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california overtime laws versus federal overtime laws

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  • california overtime laws versus federal overtime laws

    I'm an employee of a company in california. I work as a software developer. I'm not a manager, no one works under me, and I
    don't have keys to the office. According to California State Labor Laws, computer professionals are exempt from overtime law
    if they make over $45/hour. According to federal labor law, that number is lower -- $27.63 an hour. Can someone please tell
    me which law takes precedence? My employer is trying to tell me that I'm ineligible for overtime pay since I make $30/hour
    (salaried). But under california state law, even salaried employees can receive overtime pay as long as their salary doesn't equate
    to more than $45 an hour. Can I tell my employer that he has to pay me overtime? Who has jurisdiction, California state
    or the feds?

    This refers to california labor code 515.5.
    Federal link is http://www.dol.gov/elaws/esa/flsa/screen75.asp

    Someone please help me.

  • #2
    The law that provides the advantage to the employee controls, so California law would apply in this situation.

    All this law says is that certain computer professionals who make over the hourly rate stated CAN be paid on an hourly basis and still be exempt from the overtime laws. The employer can treat you as exempt and pay you a fixed salary if you would otherwise qualify. Software developers CAN be considered as exempt employees under the professional exemption. See here:
    http://www.dol.gov/esa/regs/complian...ofessional.htm

    I do know that the weekly salary minimum for exempt employees is higher than the federal, although I couldn't find it with a cursory search.
    I don't respond to Private Messages unless the moderator specifically refers you to me for that purpose. Thank you.

    Comment


    • #3
      Under current California law, a salaried computer programmer can not meet the Compuer Professional Exemption. This will change effective January 01, 2006. In any case, your salary on Jan 1 must be well over $100K a year in order to qualify for no overtime. For instance, if you work a 60 hour week, your salary must be $149,168 or you get overtime pay. Note that your employer can still pay you an hourly rate on top of your salary, and this is allowed.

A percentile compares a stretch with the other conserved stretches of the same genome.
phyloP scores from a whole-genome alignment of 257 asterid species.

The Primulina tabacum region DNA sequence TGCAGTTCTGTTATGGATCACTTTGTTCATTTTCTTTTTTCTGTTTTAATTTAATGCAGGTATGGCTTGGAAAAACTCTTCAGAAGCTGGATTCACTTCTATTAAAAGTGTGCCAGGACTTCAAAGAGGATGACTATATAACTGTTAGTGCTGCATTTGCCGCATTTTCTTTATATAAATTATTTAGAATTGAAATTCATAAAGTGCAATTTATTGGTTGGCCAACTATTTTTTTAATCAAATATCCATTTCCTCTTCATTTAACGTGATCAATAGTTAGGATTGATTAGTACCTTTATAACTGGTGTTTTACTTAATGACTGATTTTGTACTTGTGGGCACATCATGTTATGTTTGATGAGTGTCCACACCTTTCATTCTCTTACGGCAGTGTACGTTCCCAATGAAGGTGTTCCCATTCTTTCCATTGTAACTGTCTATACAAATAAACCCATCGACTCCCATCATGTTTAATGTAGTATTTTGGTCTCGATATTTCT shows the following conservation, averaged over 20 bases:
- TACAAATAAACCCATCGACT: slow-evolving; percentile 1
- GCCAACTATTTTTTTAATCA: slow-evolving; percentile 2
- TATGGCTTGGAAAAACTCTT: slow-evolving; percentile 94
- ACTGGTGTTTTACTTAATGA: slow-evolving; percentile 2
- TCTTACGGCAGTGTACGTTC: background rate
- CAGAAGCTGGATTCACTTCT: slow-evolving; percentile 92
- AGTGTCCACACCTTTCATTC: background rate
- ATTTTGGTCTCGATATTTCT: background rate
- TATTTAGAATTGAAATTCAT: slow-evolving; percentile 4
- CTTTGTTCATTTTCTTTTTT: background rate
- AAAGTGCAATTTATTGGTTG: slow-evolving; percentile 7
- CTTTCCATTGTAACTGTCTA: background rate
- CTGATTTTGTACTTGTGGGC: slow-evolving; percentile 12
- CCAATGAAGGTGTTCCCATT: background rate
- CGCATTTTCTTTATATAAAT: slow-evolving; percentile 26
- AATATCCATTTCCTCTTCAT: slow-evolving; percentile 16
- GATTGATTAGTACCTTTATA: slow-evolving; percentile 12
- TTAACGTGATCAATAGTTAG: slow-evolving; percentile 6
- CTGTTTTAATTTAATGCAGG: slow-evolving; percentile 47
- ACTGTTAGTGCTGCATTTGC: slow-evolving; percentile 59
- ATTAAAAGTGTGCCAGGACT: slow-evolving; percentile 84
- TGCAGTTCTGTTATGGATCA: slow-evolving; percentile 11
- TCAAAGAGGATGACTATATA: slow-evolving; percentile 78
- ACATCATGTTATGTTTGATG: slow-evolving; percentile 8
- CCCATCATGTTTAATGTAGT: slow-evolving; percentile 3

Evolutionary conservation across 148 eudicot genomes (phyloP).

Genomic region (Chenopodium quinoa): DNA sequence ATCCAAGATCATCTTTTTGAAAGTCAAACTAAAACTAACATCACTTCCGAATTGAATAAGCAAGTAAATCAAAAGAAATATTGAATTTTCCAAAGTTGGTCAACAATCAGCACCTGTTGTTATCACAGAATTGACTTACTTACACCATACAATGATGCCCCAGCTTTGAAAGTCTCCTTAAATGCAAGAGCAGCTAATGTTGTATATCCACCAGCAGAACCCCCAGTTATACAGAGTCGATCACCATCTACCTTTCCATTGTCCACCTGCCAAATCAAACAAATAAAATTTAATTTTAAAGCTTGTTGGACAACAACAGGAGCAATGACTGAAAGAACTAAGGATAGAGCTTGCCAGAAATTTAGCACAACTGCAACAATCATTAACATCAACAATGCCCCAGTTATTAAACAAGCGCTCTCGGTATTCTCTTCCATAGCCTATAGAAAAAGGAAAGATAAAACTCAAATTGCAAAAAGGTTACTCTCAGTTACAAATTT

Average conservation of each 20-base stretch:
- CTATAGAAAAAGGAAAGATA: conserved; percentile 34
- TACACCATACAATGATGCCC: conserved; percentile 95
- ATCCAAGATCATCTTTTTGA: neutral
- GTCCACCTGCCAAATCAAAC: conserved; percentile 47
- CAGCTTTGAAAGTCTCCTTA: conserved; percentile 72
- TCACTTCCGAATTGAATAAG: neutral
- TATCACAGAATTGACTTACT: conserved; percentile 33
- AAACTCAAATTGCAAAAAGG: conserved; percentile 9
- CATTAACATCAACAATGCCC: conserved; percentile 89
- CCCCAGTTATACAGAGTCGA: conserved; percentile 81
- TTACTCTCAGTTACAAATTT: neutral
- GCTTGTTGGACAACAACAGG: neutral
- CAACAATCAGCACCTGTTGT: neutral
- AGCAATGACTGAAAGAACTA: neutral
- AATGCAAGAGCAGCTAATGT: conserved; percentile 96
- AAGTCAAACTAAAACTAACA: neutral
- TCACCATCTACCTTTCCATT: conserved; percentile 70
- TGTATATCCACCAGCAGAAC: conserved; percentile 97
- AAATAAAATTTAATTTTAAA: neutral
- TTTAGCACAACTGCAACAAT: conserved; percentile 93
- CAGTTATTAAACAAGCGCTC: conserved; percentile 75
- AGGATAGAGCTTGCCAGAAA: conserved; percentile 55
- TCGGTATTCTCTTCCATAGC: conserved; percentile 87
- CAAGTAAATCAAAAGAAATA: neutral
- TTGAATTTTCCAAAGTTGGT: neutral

You can meet the Professional exemption if you hold a masters degree and the job you are doing requires one (that is, everyone else working at the company doing the same thing also has a masters degree).

      Michael Tracy
      Attorney

      Disclaimer: The above response is a general statement of California law. It only assumes the facts that are stated in the message. The above response does not serve to form an attorney-client relationship.
      Last edited by mtracy; 11-17-2005, 10:56 PM.
      Michael Tracy
      Attorney
      http://www.laborlawradio.com

      Disclaimer: The above response is a general statement of the law and should not be relied upon as legal advice. It only assumes the facts that are stated in the message. The above response does not serve to form an attorney-client relationship.

      Comment


      • #4
        Current Rates

        To follow up on PattyMd's post. The current California hourly rate of pay required for the Computer Professional Exemption is $45.84. No salary equivalent of this is allowed. Effective Jan 1, the hourly rate will be $47.81. The salary equivalent is $99,445, but you must still be paid an hourly rate for overtime if you only make that much.
        Michael Tracy
        Attorney
        http://www.laborlawradio.com